FAFSA application timeframe
The Free Application for Federal Student Aid (FAFSA) process opened on Oct. 1.
The time to file is now
The earlier you file your application, the earlier you will receive aid packages from most participating schools. The application is used to receive grants, federal loans and work study awards. Here are some hints to ensure the application process works in your favor:
• Create your FSA ID. If you have not already done so, both the student and a parent will need to set up a Federal Student Aid (FSA) ID (username and password) within the FAFSA system. You cannot submit the FAFSA form without first doing this.
• File the FAFSA early! As soon as possible, fill out and submit your FAFSA. Filing early maximizes your chances of receiving aid. It also minimizes your chances of missing an unknown application deadline.
• Use your tax records. Because the year is not yet over, you can use last years (2018) tax information when filling out the application. There are IRS tax return data retrieval tools within the online application to automate this process.
• Talk to your advisors. If you have a child ready to attend college, stay in touch with both your financial advisor and your school advisor. A financial advisor is used to help manage your assets to present a good financial picture starts before your students junior year in high school. The school advisor is a great resource to help you find potential sources of money.
• Collect the right info. To fill out a FAFSA you will need the following:
o Social Security number
o Alien registration number (if not a U.S. citizen)
o Federal tax information
o Record of any nontaxable income (excluding retirement account balances)
o Balances of the following:
 Cash, savings and checking accounts
 Investment asset balances
 Other assets
 FSA ID
Filling out the form can be a daunting task for the uninitiated, but with proper preparation you can get your form done in quick order.
#FAFSA #FinancialAid #College #StudentLoans #HigherEducation #Accounting #EnrolledAgent #CPA #Accountants

Amazon and eBay Sales Tax ALERT!
If you or your business sells product on Amazon using the Fulfillment by Amazon (FBA) service, you are well into the multi-state sales tax mess ... even if you are not aware of it. You may be asking yourself:
• Do I now need to register my business with every state and collect tax on their behalf?
• Do I really have physical nexus? What about economic nexus? What is nexus?
Background
The old sales tax standard required you to collect and remit sales tax only in states that you have a physical presence (also known as physical nexus). The recent South Dakota vs. Wayfair, Inc. decision by the Supreme Court then legitimized the concept of economic nexus. This means your business could be required to collect and remit sales tax based on where you ship a product and not whether you ever set foot in a particular state (economic nexus).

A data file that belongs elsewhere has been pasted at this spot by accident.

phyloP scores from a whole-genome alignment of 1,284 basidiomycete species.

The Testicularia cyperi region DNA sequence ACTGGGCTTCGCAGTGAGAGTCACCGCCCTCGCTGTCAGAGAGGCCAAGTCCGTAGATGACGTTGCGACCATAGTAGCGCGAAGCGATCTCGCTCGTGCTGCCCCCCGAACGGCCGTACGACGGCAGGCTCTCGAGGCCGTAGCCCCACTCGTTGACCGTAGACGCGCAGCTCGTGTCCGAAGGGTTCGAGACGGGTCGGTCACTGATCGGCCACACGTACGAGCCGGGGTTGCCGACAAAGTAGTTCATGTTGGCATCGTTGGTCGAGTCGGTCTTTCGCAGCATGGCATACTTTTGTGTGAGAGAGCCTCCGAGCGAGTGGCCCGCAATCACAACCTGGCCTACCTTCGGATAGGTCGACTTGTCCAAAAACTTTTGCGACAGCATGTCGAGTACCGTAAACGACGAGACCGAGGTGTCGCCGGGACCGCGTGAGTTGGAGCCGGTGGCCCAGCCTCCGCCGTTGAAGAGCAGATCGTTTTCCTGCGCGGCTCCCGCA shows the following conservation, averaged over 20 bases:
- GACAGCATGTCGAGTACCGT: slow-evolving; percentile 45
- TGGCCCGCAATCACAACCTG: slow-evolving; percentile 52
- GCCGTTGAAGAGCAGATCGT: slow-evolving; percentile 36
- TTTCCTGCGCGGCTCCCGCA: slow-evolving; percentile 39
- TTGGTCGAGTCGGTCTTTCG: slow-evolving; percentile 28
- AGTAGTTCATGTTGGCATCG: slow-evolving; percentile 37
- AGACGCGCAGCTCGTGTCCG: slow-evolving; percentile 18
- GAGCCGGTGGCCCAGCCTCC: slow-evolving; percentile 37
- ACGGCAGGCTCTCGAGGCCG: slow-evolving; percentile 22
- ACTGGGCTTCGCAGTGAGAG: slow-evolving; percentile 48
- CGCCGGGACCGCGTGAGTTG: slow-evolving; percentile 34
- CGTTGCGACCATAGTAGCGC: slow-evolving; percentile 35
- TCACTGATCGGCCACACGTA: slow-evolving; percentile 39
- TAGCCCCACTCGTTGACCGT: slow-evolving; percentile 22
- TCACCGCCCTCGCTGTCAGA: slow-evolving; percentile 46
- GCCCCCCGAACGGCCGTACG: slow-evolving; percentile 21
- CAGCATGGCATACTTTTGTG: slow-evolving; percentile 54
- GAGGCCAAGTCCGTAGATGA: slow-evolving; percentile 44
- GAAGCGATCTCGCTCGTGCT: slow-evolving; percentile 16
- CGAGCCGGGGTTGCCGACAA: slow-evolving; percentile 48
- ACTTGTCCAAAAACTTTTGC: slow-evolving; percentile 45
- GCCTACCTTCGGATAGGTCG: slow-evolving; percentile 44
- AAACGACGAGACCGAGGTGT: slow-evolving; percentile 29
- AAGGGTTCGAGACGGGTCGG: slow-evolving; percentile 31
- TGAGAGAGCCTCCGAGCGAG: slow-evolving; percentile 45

The bigger mess
States were quick to jump on the bandwagon and actively identify Amazon, Ebay and Walmart sellers to demand sales tax for website sales. Some states, like California, got even more aggressive and decided that FBA sellers actually have physical presence because Amazon may put your product in a warehouse in their state. They got seller lists from Amazon and sent out threatening letters to small sellers demanding back sales tax, even though businesses have no way to retroactively collect the tax because the customers are Amazon customers.
Marketplace facilitator to the rescue?
To help address this mess and alleviate the need for small businesses to collect and remit sales tax forms to 50 states, many states acknowledged the problem and have passed what is called Marketplace Facilitator laws.
In short, it’s on the facilitator, NOT you. States with these laws require Amazon, Ebay and similar companies that facilitate sales for resellers to collect and remit sales tax on reseller Amazon activity. There are more than 30 states that have adapted these laws.
You DO NOT need to register your business to collect sales tax in states that have Market Facilitator legislation unless you are otherwise required to do so.
What you need to know
• Know the states. Know which states have Marketplace Facilitator laws. If you don’t, you could unwittingly register your business with a state when you do not have to do so.
• Some states deploy deceptive tactics. For example, California passed a Marketplace Facilitator law effective October 2019. Despite this law, the California Department of Tax and Fee Administration (CDTFA) is actively soliciting (threatening?) small businesses who sell on Amazon to register and remit sales taxes for a time period prior to this date without disclosing the new law. To make matters worse, their sales tax registration form could make you personally liable for business-related sales tax and disclose your confidential supplier list. It may also be filled with other legal entrapments.